Editorial

Political Gimmicks Galore
The focus could shift to real work now

A lot of time has been wasted now on non-issues. It has been more than one year now and no light has yet been shed on the MedPoint scandal which set off a major row in political circles. Even this week’s PNQ was once again centred upon it. Nothing came out. By now, too much energy and effort has gone into this affair, with no immediate prospect of a redress or writing off of the chapter.

This dominant issue on political platforms has given rise in the past year and a half to all sorts of speculation and exaggerations. It was being given out that the government would soon be put into minority. Nothing of the sort happened. On the other hand, the MMM-MSM alliance gave an occasion to the chief protagonists of this alliance to get rid of some of their unwanted appendages. This alliance is proceeding on a further series of congresses across the island to keep the troops mobilized or to ward off frittering away of supporters.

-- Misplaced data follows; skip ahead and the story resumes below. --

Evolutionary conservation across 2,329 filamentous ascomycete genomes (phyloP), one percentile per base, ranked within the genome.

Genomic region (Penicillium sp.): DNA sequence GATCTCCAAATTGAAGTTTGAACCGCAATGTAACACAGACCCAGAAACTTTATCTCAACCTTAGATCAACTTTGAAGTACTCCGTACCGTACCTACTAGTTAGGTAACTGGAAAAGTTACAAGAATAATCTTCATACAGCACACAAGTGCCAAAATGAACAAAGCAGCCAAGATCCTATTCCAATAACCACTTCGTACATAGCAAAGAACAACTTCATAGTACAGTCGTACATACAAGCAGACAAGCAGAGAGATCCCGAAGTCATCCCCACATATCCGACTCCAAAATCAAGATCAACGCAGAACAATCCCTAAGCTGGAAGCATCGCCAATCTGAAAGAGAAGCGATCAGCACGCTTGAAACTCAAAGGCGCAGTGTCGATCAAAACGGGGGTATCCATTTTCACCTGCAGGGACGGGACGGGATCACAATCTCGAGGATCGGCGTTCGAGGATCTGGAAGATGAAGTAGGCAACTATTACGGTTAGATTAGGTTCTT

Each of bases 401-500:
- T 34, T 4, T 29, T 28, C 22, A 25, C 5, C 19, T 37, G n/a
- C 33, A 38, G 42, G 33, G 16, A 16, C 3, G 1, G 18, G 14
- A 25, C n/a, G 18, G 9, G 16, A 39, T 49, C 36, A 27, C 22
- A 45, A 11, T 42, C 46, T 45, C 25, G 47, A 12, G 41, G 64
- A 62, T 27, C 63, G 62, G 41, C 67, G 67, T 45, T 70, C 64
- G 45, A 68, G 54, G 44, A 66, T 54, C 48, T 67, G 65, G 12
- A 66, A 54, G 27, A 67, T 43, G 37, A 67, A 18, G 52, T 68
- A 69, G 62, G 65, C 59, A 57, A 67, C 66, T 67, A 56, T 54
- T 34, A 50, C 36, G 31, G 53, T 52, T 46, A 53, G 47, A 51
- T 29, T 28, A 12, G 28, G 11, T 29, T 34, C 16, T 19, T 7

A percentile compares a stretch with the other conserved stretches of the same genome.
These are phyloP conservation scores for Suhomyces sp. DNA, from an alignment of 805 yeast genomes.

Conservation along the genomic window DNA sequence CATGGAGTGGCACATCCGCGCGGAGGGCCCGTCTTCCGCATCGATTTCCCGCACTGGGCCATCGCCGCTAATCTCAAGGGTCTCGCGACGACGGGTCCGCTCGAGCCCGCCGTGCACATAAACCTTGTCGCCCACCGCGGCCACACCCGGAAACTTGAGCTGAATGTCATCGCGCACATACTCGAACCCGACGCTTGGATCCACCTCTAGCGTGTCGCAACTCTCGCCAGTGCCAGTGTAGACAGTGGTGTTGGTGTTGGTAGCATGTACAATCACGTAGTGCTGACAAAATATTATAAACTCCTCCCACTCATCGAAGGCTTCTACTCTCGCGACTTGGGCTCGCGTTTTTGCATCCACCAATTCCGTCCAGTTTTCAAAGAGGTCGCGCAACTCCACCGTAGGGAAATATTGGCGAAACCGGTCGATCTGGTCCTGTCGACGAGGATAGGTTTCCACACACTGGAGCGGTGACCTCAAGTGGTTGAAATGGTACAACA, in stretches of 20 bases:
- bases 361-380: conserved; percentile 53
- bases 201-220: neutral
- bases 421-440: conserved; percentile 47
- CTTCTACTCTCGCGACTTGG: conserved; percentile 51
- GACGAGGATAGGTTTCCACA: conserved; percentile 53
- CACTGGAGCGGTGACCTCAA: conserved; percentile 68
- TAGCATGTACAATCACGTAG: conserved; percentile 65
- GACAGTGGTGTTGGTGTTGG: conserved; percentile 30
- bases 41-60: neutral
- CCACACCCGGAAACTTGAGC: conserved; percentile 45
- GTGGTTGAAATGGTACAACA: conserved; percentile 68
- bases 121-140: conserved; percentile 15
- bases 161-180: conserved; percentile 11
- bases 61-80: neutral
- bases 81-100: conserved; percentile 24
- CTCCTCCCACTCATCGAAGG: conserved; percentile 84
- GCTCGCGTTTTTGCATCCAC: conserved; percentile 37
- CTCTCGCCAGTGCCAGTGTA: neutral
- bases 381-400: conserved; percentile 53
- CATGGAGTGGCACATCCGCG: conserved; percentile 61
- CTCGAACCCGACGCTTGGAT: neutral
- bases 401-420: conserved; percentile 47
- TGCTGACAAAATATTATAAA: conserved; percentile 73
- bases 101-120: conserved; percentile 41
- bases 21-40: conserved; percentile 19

Eric Guimbeau and his MMSD left off the MMM. Certain MSM members who could not secure tickets as a result of the alliance have distanced themselves from the party. Other past political leaders who had been written off by the population have reappeared in a bid to seek their realignment. Members on the government side who had appeared to be vacillating in the context of the MMM-MSM alliance after SAJ stepped down from the presidency, appear to have regained their composure and no longer pose as destabilizing factors to the government. Statements have been made to the effect that the MSM did not contribute significantly to the gathering in Port Louis, which contains the seeds of future dissensions between the two allies. So, new configurations can come about.

Admittedly, politics is played up over here as a game. There are regular ups and downs. The weirdest alliances can happen. Those who were denounced yesterday are welcomed with open arms, especially if by joining with them damage can be done against adversaries, no matter what values one may be standing up for. By these means, a continuous devaluation of the political institution has now become the norm.